How to Protect Yourself from Credit Card Fraud and Identity Theft

According to the Federal Trade Commission 9 million Americans on average, fall victim to identity theft each year. While this sounds like a large number, it isn’t. Of the total American population, identity theft affects barely 3% of people. One-quarter of those affected people face credit-card fraud, not complete identity theft.

Identity theft is when another person steals your personal information with criminal intention. Identity thieves often use their victim’s information to secure loans, make large purchases and obtain credit lines.  Unlike identity theft, credit card fraud is when a thief uses your credit card to make purchases. Identity theft is a more serious concern, if accounts or loans are opened in your name it can take months, or even years for your name to be cleared and your credit restored.

Do You Really Need to Purchase Identity Theft Protection?

Before seeking out identity theft protection services, make sure you are following these free guidelines:

Use Your Personal Information Wisely Online

  • Always logout from your accounts, never let sites remember your password and clear your search history often. For things like online banking you should change your password monthly.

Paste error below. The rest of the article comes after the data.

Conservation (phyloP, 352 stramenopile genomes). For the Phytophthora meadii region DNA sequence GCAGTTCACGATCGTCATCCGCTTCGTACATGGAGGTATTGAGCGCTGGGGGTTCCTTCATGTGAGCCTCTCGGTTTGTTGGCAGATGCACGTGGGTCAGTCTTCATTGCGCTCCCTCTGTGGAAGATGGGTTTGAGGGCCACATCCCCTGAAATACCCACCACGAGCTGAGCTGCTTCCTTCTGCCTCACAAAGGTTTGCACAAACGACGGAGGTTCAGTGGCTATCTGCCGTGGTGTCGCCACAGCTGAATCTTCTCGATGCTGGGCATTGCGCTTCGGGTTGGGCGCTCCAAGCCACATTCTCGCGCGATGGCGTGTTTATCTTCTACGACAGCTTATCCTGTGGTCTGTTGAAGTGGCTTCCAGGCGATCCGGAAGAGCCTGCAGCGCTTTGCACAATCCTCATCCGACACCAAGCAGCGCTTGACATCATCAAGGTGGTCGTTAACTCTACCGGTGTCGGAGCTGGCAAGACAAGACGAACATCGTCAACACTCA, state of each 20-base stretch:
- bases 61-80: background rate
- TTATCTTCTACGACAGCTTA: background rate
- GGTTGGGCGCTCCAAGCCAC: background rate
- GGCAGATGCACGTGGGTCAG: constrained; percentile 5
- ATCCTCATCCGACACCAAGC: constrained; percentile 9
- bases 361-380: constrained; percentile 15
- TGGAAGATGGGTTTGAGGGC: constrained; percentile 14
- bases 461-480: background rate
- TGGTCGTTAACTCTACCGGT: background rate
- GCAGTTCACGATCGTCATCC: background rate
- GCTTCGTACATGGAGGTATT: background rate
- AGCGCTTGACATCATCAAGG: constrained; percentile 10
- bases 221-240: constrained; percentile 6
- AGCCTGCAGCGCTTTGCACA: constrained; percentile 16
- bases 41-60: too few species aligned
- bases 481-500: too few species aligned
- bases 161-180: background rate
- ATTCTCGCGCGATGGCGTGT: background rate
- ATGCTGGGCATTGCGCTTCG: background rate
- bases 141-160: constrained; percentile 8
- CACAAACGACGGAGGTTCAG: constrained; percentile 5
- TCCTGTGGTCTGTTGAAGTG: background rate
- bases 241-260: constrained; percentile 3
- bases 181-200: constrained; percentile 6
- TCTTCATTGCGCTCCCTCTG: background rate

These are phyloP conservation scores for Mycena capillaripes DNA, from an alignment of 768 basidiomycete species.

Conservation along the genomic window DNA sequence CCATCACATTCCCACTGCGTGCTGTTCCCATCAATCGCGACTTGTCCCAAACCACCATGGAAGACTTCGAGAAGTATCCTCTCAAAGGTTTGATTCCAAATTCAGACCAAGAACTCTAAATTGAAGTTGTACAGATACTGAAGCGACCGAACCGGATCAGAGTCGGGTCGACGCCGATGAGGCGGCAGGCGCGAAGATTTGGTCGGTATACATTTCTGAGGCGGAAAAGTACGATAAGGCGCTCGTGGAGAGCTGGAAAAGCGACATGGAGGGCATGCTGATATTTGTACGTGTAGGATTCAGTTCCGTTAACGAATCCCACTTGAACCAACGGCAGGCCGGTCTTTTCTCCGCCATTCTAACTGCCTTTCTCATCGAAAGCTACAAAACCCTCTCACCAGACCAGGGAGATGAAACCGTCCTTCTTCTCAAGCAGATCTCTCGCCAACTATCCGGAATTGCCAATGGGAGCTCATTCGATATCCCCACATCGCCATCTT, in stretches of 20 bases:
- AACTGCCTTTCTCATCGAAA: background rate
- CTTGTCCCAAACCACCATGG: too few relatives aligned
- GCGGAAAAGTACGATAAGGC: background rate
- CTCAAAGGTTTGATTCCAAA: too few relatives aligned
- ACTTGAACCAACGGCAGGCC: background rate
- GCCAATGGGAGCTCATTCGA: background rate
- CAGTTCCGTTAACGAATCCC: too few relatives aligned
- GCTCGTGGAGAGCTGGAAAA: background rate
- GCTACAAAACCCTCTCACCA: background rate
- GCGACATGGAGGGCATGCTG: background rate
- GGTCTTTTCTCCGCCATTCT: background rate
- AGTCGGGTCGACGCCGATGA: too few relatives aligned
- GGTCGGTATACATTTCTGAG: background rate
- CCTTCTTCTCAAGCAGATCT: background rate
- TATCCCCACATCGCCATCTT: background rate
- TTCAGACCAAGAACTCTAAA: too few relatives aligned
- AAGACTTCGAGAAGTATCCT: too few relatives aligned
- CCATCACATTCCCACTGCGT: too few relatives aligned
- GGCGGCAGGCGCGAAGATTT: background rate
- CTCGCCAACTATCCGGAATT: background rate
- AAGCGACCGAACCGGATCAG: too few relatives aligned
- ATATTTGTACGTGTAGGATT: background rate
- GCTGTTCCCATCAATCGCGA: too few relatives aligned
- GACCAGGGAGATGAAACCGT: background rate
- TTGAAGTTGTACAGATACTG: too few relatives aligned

• Always use your credit card for online purchases; it is protected better under federal law than your debit card, or other online payment methods like PayPal.
  • Be wary of phishing tactics and never click on a link you don’t recognize or trust. Always be sure you are on the correct site before entering any login detail, if you aren’t sure, carefully check the URL.

Pay Attention to Your Bank and Credit Card Statements and Shred Old Documents

Investigate anything that looks off and any purchases you don’t remember making. For instance, out of state purchases, or purchases from local businesses that you don’t shop at.

Don’t just drop your old bank statements or credit card applications in the trash. You should thoroughly shred them before throwing them away. This also applies to any junk mail or documentation with your personal information on it.

Check Your Credit Report Every 4 Months

By law, the three credit bureaus Equifax, Experian and TransUnion must each provide you the option for a free credit report yearly. Every 4 months you should request one, switching bureaus each time. Look over your credit report and check it for discrepancies, or suspicious activity. You can request your free credit reports at http://annualcreditreport.com. Only use this URL, there are a lot of fake knockoff sites.

Is purchasing identity theft protection really worth it if you take all of these precautions? For most people the answer is no, but if you do very large amounts of online shopping, or you don’t want to take the time to monitor your own credit, it may be worth it.

Identity theft protection will cost you a minimum of $150 dollars a year. Before making the decision to purchase, remember the odds of having your identity stolen are very low and even with identity theft protection you’re not always fully protected.